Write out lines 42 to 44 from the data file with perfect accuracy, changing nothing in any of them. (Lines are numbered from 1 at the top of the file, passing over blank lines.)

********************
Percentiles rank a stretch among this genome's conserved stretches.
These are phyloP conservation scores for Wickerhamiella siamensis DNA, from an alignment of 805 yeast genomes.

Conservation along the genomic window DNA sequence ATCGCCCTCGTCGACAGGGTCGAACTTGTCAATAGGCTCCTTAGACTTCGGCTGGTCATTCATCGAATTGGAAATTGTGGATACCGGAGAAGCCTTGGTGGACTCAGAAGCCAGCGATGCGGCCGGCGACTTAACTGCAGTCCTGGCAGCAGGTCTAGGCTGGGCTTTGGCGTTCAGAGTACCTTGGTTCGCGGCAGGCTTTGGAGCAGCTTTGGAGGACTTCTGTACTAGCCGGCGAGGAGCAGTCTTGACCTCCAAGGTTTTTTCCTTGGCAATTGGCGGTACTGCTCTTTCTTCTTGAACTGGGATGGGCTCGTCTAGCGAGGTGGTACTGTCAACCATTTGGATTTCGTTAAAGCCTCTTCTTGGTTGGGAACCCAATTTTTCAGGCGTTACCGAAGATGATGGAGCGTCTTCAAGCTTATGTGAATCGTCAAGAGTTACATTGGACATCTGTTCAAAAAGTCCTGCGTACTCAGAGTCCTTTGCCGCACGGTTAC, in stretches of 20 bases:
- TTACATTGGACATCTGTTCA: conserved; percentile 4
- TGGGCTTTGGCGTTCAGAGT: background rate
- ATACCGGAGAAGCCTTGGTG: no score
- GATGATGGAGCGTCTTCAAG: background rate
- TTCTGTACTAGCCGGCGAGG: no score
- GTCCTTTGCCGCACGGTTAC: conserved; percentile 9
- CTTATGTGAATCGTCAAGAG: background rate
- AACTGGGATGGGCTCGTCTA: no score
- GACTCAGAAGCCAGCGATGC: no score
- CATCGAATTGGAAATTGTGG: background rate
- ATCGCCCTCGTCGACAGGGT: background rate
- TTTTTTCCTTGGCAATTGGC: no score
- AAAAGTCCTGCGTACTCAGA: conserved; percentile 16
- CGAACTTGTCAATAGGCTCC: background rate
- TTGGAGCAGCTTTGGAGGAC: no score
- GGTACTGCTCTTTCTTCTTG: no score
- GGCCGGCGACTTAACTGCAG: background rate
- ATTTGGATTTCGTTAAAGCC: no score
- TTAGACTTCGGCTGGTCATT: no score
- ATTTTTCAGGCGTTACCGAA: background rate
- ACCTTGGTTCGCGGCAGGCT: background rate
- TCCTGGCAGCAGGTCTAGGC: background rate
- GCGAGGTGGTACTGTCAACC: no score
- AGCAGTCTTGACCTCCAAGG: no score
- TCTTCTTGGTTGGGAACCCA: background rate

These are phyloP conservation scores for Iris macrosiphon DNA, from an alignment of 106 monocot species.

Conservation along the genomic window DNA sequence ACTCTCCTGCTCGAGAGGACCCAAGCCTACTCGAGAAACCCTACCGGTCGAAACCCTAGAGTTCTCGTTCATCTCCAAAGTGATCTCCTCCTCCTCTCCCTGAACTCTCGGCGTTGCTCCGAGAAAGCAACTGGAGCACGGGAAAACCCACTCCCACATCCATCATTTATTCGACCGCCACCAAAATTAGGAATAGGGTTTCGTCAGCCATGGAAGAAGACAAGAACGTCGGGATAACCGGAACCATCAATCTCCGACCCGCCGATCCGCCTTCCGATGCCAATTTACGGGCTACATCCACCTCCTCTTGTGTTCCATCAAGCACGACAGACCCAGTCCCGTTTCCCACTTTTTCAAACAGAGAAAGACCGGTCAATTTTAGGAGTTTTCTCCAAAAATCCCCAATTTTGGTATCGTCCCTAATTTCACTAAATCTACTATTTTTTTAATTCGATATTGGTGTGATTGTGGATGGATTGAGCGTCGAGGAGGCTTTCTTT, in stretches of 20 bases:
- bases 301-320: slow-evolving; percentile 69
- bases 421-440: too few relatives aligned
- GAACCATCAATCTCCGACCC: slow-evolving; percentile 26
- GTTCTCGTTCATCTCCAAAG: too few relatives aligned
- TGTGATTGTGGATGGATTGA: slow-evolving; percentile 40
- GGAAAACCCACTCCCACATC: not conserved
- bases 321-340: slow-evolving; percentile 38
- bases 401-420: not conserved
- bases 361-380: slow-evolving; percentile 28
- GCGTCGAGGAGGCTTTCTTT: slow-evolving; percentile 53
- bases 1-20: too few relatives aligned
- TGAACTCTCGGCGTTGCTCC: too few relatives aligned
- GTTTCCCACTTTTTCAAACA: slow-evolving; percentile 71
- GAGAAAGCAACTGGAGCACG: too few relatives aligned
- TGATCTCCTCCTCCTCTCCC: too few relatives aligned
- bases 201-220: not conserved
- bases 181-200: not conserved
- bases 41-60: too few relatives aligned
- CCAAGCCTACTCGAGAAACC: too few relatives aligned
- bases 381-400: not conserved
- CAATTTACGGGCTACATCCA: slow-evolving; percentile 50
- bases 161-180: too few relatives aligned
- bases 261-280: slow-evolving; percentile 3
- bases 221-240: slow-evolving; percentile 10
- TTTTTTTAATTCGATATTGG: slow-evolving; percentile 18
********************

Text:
- TGAACTCTCGGCGTTGCTCC: too few relatives aligned
- GTTTCCCACTTTTTCAAACA: slow-evolving; percentile 71
- GAGAAAGCAACTGGAGCACG: too few relatives aligned